Little Sister (almost 5 years old) has shown a sudden interest in all things letters and sounds lately (which gives me great relief as she is by far the latest one of my children to show this interest). We created this Sticky Wall Segmenting and Blending Activity for Beginning Readers on a whim one afternoon and it has been a huge hit!
This activity is a combination of two of my favorite activities already on the blog: Our Sticky Murals and our Build-a-Word Magnetic Tray. The key to this “sticky success” is finding alphabet letters that are EXTREMELY light in weight. We used a lowercase alphabet puzzle that I purchased from the Dollar Tree and it worked like a dream!
Segmenting and Blending are both important pre-reading skills. Every word is made up of individual sounds (phonemes) and the act of pulling those sounds apart is called “segmenting”. Segmenting requires your child to first hear the individual sounds in each word and identify those sounds. Your child then matches those sounds to their corresponding letters (for example: /c/, /a/, /t/ are the individual sounds heard in the word “cat” and “c-a-t” are the letters corresponding to those sounds). Blending involves squishing those individual sounds together to form one cohesive word.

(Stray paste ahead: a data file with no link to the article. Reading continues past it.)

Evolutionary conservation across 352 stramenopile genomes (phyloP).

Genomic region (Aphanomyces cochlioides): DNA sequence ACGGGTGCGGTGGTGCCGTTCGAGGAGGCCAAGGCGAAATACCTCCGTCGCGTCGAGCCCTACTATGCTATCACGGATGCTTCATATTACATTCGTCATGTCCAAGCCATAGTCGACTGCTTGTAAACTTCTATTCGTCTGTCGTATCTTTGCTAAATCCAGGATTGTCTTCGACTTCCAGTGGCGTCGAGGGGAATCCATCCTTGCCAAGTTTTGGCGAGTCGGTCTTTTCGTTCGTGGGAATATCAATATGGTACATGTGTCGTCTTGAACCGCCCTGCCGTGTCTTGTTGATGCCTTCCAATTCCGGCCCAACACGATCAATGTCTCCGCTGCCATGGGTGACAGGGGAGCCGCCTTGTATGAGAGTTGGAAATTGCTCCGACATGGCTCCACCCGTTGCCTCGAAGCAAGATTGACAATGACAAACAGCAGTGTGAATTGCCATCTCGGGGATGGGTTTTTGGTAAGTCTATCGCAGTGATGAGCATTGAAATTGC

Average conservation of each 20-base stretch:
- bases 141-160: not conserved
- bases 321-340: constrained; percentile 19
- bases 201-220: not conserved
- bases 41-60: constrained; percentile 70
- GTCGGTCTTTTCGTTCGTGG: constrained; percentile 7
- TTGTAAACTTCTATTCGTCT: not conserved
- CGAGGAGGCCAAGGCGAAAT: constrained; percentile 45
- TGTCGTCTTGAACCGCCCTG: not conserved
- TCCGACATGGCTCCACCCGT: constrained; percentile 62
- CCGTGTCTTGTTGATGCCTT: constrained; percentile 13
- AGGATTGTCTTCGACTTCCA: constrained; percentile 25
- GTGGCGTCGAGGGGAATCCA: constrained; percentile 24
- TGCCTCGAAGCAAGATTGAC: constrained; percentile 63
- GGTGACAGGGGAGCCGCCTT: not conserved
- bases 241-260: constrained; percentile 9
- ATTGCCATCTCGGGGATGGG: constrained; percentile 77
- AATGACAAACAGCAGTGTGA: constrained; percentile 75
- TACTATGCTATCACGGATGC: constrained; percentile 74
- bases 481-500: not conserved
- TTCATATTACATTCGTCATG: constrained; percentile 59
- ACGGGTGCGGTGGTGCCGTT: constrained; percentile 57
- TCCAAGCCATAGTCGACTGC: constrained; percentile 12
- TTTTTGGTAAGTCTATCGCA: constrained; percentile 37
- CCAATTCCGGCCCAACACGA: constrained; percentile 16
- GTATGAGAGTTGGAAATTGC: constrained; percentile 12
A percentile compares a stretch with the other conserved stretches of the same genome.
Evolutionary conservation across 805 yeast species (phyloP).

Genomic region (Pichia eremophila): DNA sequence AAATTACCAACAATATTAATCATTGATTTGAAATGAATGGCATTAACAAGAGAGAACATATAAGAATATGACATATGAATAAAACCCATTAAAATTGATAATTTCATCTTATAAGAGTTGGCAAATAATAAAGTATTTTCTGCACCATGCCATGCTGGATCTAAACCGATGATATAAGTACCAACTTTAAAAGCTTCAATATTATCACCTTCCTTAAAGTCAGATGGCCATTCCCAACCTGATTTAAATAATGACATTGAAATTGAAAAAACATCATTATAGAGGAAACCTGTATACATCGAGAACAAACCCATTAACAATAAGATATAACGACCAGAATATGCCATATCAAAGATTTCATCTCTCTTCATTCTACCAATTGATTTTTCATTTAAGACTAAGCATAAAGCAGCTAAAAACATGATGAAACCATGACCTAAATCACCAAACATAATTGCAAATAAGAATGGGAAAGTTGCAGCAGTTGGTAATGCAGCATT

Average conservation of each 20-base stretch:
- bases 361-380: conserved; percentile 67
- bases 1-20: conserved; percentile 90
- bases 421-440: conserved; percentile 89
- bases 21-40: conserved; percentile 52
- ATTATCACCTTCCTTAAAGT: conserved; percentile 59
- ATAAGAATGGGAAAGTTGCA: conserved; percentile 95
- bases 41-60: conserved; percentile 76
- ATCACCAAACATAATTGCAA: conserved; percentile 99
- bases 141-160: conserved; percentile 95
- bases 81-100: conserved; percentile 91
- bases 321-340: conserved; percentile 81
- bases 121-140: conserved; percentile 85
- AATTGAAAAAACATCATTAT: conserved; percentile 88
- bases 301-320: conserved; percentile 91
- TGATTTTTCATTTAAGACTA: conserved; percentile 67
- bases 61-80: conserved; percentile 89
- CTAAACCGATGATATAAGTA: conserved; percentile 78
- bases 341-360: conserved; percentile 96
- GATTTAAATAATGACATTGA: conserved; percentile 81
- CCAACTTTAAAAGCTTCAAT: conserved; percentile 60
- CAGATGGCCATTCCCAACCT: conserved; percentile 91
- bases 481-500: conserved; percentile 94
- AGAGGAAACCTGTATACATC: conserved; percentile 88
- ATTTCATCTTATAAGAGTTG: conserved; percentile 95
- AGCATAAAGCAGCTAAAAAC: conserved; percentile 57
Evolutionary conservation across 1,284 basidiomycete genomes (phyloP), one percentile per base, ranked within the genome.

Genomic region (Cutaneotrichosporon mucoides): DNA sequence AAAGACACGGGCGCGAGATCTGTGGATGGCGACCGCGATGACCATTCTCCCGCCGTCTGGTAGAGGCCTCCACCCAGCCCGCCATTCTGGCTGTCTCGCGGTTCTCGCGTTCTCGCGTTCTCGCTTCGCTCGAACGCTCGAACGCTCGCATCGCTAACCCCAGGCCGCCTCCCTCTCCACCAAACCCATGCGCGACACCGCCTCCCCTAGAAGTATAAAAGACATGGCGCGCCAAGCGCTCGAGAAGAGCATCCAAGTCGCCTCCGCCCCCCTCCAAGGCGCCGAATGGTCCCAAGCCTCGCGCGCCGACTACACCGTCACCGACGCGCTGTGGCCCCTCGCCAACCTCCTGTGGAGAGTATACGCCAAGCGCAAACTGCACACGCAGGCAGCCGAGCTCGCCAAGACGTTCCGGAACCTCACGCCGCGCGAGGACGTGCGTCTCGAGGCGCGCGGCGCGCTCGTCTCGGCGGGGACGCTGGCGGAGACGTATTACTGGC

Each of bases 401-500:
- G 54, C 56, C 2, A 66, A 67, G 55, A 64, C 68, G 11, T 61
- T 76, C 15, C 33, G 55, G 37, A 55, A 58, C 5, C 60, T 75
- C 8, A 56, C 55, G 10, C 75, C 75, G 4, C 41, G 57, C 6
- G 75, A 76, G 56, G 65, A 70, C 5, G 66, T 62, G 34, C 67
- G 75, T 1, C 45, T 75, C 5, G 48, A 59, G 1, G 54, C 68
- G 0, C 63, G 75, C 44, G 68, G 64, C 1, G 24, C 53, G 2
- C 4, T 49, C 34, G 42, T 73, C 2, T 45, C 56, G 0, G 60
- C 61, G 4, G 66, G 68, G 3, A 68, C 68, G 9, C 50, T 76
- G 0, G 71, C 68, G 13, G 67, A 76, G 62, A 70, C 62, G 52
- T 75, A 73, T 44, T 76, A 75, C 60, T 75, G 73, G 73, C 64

Here’s what you’ll need:
Foam alphabet letters (ours are from a puzzle I bought at Dollar Tree)
1. Unroll and cut large piece of contact paper. Carefully peel the back off.
2. Use painter’s tape to secure the contact paper (sticky-side-out) to your wall. Draw 4-5 stars on the bottom of the contact paper using a permanent marker. These will be your “sound stars”. Add all the foam letters to the top in alphabetical order. You could also write capital letters directly on the contact paper and then use as a matching capital/lowercase letters activity as well!
3. This is where you use put your little one to work! I created a simple CVC (consonant-vowel-constant) word and placed each letter on one of the sound stars. Little Sister then pointed to each star and said the sound each letter made. She repeated this a couple times, progressively more quickly until she “read” the word.
Likewise, you could say a word (fog) and then ask your child to segment each individual sound (/f/, /o/, /g/) and place each sound that he/she hears on a sound dot.
The possibilities are endless with this hands-on activity!